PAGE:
After the materials have been intimately mixed, they are subjected to the operation called fritting. This consists in exposing them to a dull, red heat, which is not sufficient to produce their fusion. The use of this process is to drive off the carbonic acid, and other gaseous and volatile matters, which would otherwise prove troublesome, by causing the materials to swell up in the glass pots. The heat is gradually increased, and the materials constantly stirred for some hours until they unite into a soft, adhesive mass; the alkali having gradually combined with the silicious earth. The reason why the fritting is conducted at a low heat is that, if a high temperature were applied at once, the alkali would be driven off, before it had time to combine with the silica.

The homogeneous mass, or frit, is next transferred to the glass pots of the melting furnace. These are crucibles, made of the most refractory clays and sand. A quantity of old glass is commonly placed upon the top of the frit, and the heat of the furnace is raised to its greatest hight, at which state it is continued for thirty or forty hours. During this time the materials become perfectly united, and form a transparent, uniform mass, free from specks and bubbles. The whole is then suffered to cool a little by slackening the heat of the furnace until it acquires sufficient tenacity to be wrought.

The formation of window glassy is effected by blowing the melted matter, or metal, as it is called, into hollow spheres, which are afterward made to expand into circular sheets. The workman is provided with a long, iron tube, one end of which he thrusts into the melted glass, turning it round until certain quantity, sufficient for the purpose, is gathered or adheres to the extremity. The tube is then withdrawn from the furnace, the lump of glass which adheres is rolled upon a smooth iron table, and the workman blows strongly with his mouth through the tube. The glass, in consequence of its ductility, is gradually inflated like a bladder, and is prevented from falling off by a rotary motion constantly communicated to the tube. The inflation is assisted by the heat, which causes the air and moisture of the breath to expand with great power. Whenever the glass becomes so stiff, from cooling, as to render the inflation difficult, it is again held over the fire to soften it, and the blowing is repeated, until the globe is expanded to the requisite thinness. It is then received by another workman upon an iron rod, while the blowing iron is detached. It is now opened at its extremity, and, by means of the centrifugal force, acquired from its rapid whirling, it spreads into a smooth, uniform sheet of equal thickness throughout, excepting a prominence at the center where the iron rod was attached.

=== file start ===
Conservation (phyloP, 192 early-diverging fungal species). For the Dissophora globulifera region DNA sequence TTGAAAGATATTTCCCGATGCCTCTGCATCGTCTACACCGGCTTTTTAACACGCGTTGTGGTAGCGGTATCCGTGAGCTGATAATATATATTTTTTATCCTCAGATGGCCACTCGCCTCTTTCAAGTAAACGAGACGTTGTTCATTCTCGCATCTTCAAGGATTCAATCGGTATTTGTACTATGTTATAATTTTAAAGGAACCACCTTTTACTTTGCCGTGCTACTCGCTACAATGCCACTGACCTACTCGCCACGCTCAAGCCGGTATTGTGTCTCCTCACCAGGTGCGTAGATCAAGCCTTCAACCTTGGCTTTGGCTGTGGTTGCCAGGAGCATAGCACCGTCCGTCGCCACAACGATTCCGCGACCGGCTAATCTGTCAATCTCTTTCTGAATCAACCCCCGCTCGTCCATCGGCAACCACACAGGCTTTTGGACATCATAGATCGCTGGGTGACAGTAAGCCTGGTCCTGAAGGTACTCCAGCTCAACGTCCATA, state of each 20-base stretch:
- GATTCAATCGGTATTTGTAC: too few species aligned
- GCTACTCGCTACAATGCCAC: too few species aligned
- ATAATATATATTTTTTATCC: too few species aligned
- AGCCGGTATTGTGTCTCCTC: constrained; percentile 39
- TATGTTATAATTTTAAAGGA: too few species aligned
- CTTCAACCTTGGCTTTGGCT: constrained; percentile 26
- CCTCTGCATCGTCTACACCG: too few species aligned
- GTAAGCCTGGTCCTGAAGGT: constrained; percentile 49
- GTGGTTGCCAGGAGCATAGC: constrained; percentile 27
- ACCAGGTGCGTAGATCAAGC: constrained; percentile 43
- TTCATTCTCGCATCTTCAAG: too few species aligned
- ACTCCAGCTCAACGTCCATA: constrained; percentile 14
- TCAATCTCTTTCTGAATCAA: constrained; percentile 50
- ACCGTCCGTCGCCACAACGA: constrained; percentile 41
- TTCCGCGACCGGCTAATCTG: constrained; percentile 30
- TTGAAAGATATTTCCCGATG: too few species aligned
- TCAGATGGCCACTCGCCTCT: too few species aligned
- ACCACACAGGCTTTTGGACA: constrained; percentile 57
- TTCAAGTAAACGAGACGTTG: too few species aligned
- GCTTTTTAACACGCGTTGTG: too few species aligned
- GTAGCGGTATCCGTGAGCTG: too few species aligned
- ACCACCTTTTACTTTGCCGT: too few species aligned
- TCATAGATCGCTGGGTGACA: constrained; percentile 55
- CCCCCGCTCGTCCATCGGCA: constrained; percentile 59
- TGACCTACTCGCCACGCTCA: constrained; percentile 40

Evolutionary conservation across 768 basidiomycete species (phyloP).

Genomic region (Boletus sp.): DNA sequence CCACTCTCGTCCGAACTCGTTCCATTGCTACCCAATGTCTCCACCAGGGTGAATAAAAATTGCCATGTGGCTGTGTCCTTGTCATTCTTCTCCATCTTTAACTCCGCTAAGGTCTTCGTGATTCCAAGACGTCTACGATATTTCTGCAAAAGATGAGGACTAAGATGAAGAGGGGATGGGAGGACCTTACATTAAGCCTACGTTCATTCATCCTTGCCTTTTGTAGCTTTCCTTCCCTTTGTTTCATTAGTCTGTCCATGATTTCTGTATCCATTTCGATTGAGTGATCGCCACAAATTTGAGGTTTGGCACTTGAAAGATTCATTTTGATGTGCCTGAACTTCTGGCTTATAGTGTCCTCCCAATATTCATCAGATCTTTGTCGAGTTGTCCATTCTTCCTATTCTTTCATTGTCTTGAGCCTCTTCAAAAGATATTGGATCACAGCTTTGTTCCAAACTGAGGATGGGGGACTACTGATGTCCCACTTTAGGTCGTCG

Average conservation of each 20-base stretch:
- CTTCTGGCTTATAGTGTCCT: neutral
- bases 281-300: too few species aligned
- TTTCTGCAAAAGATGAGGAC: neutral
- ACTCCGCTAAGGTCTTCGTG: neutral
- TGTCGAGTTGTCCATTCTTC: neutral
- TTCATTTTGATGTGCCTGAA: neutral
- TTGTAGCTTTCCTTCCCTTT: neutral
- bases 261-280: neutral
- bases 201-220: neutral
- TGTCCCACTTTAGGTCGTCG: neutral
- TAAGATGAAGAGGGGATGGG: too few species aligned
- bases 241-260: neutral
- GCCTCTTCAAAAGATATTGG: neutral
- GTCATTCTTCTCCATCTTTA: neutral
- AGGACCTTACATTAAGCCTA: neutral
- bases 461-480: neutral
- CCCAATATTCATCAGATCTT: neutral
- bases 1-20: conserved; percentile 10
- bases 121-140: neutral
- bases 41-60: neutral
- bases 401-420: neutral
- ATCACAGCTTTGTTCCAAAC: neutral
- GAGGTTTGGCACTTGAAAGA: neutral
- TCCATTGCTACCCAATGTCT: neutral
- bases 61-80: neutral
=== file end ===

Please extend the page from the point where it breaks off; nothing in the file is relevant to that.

After the glass has received the shape which it is to retain, it is transferred to a hot chamber, or annealing furnace, in which its temperature is gradually reduced, until it becomes cold. This process is indispensable to the durability of glass; for, if it is cooled too suddenly, it becomes extremely brittle, and flies to pieces upon the slightest touch of any hard substance. This effect is shown in the substances called Rupert's drops, which are made by suddenly cooling drops of green glass by letting them fall into cold water These drops fly to pieces with an explosion whenever their smaller extremity is broken off. The Bologna phials, and some other vessels of unannealed glass, break into a thousand pieces if a flint, or other hard and angular substance is dropped into them. This phenomenon seems to depend upon some permanent and strong inequality of pressure; for when these drops are heated so red as so be soft, and left to cool gradually, the property of bursting is lost, and the specific gravity of the drop is increased.

Broad glass is a coarser kind of window glass, and is made from sand, with kelp and soap boilers' waste. It is blown into hollow cones, about a foot in diameter, and these, while hot, are touched on one side with a cold iron, dipped in water. This produces a crack, which runs through the length of the cone, nearly in a right line. The glass then expands into a sheet, in its form resembling somewhat the shape of a fan. This appears to have been one of the oldest methods of manufacturing glass.